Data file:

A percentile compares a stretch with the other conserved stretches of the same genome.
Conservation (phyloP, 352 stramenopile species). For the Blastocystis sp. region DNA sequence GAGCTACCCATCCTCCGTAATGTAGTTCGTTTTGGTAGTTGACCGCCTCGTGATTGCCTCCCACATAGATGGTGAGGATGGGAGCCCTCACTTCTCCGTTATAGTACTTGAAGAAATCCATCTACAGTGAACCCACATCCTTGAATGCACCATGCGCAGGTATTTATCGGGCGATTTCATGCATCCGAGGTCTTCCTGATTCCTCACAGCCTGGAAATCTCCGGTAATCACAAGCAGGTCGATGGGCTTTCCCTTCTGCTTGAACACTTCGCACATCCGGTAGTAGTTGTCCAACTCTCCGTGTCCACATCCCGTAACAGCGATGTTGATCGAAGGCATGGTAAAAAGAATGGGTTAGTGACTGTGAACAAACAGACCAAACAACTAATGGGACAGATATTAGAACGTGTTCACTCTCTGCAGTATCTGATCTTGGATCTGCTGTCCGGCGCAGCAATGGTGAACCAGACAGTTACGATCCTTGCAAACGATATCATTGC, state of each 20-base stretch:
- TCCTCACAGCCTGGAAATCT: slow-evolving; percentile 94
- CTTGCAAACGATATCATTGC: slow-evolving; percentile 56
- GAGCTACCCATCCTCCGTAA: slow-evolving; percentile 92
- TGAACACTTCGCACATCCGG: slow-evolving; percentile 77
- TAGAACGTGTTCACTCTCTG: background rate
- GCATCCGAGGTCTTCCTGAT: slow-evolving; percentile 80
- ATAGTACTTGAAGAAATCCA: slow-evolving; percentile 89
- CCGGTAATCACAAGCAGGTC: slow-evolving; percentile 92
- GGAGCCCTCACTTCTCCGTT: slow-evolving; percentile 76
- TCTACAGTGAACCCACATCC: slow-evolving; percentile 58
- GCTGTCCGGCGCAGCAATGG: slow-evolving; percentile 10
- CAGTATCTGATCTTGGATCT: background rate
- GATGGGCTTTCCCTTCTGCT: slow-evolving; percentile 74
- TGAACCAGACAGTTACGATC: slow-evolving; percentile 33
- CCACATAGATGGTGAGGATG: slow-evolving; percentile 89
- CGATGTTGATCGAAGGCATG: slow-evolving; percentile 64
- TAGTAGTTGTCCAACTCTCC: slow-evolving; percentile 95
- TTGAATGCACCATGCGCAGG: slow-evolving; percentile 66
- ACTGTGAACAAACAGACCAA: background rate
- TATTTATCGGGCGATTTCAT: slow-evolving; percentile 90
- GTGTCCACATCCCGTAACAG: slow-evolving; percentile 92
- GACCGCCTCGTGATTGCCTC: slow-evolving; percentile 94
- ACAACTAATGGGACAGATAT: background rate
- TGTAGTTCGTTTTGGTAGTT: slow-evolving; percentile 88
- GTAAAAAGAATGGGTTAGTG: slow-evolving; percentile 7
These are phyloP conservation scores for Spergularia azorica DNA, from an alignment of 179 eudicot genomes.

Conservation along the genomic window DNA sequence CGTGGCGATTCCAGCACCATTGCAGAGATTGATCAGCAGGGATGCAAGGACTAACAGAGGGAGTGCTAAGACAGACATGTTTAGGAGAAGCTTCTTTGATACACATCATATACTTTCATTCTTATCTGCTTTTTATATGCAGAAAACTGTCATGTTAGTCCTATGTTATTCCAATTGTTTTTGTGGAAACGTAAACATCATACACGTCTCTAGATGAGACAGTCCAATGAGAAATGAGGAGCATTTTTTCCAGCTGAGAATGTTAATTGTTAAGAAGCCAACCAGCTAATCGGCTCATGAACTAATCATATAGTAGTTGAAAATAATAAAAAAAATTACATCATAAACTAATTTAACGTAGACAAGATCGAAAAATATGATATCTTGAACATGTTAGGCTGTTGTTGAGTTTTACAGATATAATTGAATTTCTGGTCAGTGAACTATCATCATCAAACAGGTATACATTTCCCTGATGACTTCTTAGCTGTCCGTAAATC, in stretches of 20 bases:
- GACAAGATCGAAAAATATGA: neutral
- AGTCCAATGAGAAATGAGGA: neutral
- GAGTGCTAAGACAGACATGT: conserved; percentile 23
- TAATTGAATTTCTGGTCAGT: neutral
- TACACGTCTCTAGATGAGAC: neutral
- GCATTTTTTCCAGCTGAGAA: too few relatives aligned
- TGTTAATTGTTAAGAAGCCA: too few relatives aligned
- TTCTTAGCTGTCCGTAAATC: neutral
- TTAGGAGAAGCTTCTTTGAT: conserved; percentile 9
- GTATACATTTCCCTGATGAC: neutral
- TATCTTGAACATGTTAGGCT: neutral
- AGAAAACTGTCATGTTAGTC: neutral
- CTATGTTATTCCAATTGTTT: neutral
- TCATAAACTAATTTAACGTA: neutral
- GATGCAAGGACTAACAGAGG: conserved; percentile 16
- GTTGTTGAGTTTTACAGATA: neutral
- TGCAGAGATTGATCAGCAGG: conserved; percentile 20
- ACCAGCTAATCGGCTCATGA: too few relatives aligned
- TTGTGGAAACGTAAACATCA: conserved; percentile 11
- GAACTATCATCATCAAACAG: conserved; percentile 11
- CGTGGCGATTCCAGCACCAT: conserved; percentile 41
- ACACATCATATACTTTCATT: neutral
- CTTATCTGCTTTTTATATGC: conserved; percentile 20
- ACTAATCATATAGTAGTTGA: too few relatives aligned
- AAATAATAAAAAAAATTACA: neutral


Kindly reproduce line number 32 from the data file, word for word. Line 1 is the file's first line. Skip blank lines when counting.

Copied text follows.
- GAGTGCTAAGACAGACATGT: conserved; percentile 23